The Encyclopedia Americana (1920)/Körner, Karl Theodor
|←Körner, Christian Gottfried||The Encyclopedia Americana
Körner, Karl Theodor
|Korniloff, Laurus Gregorovitch→|
|Edition of 1920. See also Theodor Körner (author) on Wikipedia, and the disclaimer.|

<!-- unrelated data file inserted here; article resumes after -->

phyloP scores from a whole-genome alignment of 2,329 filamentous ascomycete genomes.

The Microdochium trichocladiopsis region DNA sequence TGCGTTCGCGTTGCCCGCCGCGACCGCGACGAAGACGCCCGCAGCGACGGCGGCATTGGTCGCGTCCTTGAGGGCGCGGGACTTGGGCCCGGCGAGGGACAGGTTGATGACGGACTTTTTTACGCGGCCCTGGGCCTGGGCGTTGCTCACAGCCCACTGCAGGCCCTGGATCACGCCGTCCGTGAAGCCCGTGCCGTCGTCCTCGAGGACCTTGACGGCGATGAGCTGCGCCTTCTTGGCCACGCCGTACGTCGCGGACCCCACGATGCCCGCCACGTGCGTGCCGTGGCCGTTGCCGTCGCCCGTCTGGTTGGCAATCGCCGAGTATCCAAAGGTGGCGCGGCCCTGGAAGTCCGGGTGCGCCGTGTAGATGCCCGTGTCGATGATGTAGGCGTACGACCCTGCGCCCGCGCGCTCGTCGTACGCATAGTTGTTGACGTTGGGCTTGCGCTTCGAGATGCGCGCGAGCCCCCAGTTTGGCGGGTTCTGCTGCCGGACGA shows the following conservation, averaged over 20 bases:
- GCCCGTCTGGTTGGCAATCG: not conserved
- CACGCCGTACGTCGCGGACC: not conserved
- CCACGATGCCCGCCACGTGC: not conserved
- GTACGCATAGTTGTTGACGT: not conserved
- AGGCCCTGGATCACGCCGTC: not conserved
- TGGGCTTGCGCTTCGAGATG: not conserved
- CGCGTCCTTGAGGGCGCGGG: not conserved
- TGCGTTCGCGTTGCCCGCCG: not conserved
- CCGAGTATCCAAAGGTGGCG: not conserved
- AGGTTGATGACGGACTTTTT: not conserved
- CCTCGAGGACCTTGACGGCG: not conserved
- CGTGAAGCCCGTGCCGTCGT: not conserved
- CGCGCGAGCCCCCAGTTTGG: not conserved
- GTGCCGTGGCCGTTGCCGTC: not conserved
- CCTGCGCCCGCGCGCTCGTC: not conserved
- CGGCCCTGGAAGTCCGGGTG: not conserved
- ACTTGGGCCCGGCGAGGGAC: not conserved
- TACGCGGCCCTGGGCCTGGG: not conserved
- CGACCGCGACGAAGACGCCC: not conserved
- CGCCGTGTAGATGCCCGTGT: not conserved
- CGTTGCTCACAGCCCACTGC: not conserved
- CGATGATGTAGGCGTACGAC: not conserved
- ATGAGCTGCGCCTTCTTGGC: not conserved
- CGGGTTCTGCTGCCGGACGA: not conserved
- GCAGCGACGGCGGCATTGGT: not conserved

KÖRNER, Karl Theodor, German poet: b. Dresden, 23 Sept. 1791; d. 26 Aug. 1813. After studies at Freiberg, Leipzig and Berlin, young Körner, through Kotzebue's influence, was appointed dramatist to a Vienna theatre, and wrote light comedies such as ‘The Green Mask’ and ‘The Night Watches,’ and some tragedies, of which ‘Zriny’ was the most successful. In the uprising of the German nation against Napoleon, Körner not only displayed heroic personal courage in many encounters, but wrote numerous patriotic songs. These were published in 1814 under the title of ‘Lyre and Sword.’ The most famous of these pieces is the ‘Sword Song,’ composed only a few hours before the author fell in a skirmish between Schwerin and Gadebusch.